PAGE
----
The Great War Centenary
1917 - Exhibition
Boomtown - From
Front Line to White Lund
King’s Own on the Western Front
The Western Front - 1917
The First World War, which had started in August 1914, had quickly
reached a stalemate and trenches ran along the front line from the
English Channel to the Swiss border.
The King’s Own Royal Lancaster Regiment had been involved in all the
major actions, the Retreat from Mon in 1915, the Battle of Ypres and
Loos in 1915 and of course the Battle of the Somme in 1916. By 1917
seven battalions were deployed to the Western Front in France and
Flanders, and all were involved in actions throughout the year.
Battle of Arras 9-15 April 1917
Both the 1st and 8th Battalions of the King’s Own took part in the
Battle of Arras which was a successful action mainly due to the British
Artillery out-numbering the German guns by four to one. Miles of tunnels
had also been dug in which troops were able to shelter before the
attack. The successful capture of Vimy Ridge by the Canadian Corps, was
one of the most notable successes of the battle, forcing the Germans to
withdraw from their positions below the slopes.
Third Battle of Ypres (or Passchendaele) 31st July to 6th November
The ambitious plan was to launch an offensive which was to push out of
the Ypres salient and eventually reach the Belgian coast and advance to
the Dutch border. No great breakthrough was achieved, but the salient
was expanded and the battle relieved pressure upon the French armies to
Years of shellfire had destroyed the drainage system of the countryside
over which the battle was fought, so that the exceptionally bad rain of
August and later in the offensive, turned the whole area into a bog in
which men vanished and tanks sank up to their roofs.
Battalions of the King’s Own were involved in various actions of Third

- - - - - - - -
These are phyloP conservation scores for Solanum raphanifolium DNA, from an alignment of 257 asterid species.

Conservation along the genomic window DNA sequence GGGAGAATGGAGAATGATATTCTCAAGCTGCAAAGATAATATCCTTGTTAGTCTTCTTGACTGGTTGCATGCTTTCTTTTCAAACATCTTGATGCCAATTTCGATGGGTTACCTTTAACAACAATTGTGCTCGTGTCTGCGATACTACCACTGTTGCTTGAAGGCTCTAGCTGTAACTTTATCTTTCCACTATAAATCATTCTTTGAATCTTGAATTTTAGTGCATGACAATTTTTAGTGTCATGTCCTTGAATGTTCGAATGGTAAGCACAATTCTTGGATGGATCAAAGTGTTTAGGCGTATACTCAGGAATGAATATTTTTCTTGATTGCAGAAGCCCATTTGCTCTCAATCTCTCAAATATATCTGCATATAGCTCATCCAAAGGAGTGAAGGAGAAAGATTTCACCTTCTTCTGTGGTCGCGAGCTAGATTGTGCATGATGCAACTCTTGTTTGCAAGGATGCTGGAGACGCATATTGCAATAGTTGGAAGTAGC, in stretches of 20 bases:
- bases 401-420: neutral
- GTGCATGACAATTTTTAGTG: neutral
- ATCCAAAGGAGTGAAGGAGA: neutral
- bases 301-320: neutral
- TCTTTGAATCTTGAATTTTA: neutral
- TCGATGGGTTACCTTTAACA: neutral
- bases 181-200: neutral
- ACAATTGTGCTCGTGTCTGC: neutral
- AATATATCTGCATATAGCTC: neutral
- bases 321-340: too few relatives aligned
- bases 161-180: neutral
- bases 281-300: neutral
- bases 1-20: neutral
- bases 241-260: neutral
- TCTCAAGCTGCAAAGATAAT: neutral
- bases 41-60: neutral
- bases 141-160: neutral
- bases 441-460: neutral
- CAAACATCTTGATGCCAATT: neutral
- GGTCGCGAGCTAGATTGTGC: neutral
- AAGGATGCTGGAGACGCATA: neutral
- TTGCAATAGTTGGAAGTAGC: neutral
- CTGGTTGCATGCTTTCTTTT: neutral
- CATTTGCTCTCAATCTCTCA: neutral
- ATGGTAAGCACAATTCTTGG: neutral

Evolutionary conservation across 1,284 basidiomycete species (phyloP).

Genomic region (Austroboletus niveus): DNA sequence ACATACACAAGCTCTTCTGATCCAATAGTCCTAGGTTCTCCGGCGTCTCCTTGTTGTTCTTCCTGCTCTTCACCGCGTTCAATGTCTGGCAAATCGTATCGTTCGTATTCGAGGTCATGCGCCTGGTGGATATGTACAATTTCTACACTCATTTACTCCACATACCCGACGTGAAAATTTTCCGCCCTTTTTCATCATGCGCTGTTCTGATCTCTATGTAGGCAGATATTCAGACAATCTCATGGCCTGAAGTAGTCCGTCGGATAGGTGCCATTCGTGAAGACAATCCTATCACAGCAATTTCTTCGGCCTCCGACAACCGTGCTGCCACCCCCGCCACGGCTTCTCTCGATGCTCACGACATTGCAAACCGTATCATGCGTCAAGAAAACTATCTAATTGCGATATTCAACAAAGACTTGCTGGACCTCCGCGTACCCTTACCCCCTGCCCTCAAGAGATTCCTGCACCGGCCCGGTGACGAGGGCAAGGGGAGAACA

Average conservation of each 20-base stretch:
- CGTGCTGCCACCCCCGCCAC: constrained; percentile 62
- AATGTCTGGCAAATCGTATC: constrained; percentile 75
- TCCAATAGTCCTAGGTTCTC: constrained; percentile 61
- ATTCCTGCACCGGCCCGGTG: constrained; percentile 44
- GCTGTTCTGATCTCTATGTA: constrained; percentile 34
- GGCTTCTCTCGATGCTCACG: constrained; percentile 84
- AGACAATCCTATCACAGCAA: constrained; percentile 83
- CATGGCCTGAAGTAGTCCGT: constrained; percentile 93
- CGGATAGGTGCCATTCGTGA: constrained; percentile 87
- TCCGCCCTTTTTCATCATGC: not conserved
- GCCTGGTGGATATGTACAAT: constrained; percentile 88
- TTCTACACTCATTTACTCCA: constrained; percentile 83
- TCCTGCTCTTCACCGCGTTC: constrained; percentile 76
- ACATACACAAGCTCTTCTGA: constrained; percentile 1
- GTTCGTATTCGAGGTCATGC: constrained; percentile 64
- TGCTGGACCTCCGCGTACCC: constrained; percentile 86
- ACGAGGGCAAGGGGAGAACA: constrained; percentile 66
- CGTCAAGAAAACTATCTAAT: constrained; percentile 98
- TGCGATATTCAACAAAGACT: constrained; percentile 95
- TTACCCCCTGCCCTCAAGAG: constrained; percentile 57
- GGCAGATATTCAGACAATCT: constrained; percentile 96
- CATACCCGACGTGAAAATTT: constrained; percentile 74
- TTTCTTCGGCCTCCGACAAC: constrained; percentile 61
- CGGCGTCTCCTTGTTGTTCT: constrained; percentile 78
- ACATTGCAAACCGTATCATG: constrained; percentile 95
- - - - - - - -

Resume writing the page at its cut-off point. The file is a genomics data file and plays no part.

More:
Ypres, including the 1st and 2nd/5th Battalions at Poelcappelle, and the
1st Battalion at Passchendaele in November 1917.
Private Albert Halton, of
the 1st Battalion, was awarded the Victoria Cross for his part in the
attack at Poelcappelle on 12th October 1917.
The 8th Battalion was present at Zonnebeke and the two battalions, the
1st/4th and 1st/5th, which were part of the 55th (West Lancashire)
Division, both took part in the Battles of Pilckem Ridge, Wieltje and
the Menin Road Ridge.
Lance Sergeant Tom Fletcher Mayson,
of the 1st/4th Battalion, was awarded the Victoria Cross for his part in
the action at Wieltje on 31st July 1917.
On 6th November the capture of Passchendaele ridge and village, a mere
seven miles from Ypres, concluded the offensive. The British army lost
more than 80,000 men killed and missing and 230,000, wounded and 14,000
captured. German casualties were around 50,000 killed, 113, 000 wounded
and 37,000 captured.
The name Passchendaele has since come to epitomize the misery of
trench warfare on the Western Front.
Battle of Cambrai 20th November to 3rd December 1917
The Battle of Cambrai was to the south of the town, between the Canal du
Nord and the Canal de l’Escaut. It was initially a brilliant tactical
success which tore a wide gap in the German defence line. However, the
British advantage could not be exploited and the Germans were able to
seal off the penetration. A German counter attack on 30th November
allowed them to retake the lost ground.
The 1st/4th, 1st/5th, 7th and 11th Battalions of the King’s Own were
present at some of the actions of the Battle of Cambrai, having had only
a little time to be brought back up to full strength from the part they
played in the Third Ypres.
Battalions on the Western Front, 1917
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